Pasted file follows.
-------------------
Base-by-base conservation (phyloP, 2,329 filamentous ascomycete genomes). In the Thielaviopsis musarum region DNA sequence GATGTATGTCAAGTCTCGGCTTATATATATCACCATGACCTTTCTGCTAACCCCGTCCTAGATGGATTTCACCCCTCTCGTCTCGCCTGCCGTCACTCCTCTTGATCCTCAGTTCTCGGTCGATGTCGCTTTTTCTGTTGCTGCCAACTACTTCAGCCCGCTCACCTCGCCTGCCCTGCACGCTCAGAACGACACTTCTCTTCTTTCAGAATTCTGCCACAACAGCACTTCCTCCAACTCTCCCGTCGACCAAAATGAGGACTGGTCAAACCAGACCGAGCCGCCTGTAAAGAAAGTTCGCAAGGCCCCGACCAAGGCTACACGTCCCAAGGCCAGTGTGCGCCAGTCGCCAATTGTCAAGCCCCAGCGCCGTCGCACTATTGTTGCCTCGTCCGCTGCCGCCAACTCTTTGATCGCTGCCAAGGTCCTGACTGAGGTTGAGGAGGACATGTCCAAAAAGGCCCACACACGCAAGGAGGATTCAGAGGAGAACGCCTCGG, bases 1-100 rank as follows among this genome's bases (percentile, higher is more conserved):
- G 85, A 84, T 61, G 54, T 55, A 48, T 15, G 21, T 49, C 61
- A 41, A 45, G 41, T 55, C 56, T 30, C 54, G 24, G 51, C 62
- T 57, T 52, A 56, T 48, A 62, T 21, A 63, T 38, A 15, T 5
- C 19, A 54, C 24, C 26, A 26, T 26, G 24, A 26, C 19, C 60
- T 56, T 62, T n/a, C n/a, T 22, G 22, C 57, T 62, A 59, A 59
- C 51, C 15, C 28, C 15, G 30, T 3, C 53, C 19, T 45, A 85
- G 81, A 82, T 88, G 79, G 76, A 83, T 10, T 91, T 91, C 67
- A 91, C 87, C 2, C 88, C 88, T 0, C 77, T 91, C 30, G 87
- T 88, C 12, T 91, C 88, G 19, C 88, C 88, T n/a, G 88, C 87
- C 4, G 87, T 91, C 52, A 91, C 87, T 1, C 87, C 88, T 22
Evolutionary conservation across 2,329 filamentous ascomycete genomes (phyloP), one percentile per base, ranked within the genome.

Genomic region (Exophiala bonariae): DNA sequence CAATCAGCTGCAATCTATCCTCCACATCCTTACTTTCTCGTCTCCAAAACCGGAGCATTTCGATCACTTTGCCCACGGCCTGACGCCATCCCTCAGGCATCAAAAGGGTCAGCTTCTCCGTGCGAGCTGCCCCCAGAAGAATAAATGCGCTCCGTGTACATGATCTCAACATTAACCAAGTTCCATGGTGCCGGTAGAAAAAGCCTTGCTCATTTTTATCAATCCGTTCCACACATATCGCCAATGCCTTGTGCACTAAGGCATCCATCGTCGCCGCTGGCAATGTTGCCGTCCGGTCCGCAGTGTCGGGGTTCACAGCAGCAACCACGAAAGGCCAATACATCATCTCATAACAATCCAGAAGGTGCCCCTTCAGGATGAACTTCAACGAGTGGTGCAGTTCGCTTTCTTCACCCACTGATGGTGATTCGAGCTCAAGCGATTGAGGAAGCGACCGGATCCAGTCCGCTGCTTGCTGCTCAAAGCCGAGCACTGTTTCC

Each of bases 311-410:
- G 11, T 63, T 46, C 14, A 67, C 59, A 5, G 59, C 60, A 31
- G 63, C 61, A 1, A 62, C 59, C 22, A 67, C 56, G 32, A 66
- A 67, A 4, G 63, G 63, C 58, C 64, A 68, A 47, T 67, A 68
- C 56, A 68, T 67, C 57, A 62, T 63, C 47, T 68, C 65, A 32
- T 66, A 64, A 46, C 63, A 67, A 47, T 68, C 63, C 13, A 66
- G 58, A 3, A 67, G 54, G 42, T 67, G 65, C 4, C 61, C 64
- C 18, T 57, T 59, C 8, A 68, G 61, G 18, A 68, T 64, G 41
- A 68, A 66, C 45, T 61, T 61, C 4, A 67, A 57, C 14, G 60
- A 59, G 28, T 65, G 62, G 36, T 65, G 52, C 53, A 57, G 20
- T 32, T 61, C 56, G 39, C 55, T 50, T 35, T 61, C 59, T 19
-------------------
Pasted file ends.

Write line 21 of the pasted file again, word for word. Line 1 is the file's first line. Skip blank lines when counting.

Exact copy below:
- C 18, T 57, T 59, C 8, A 68, G 61, G 18, A 68, T 64, G 41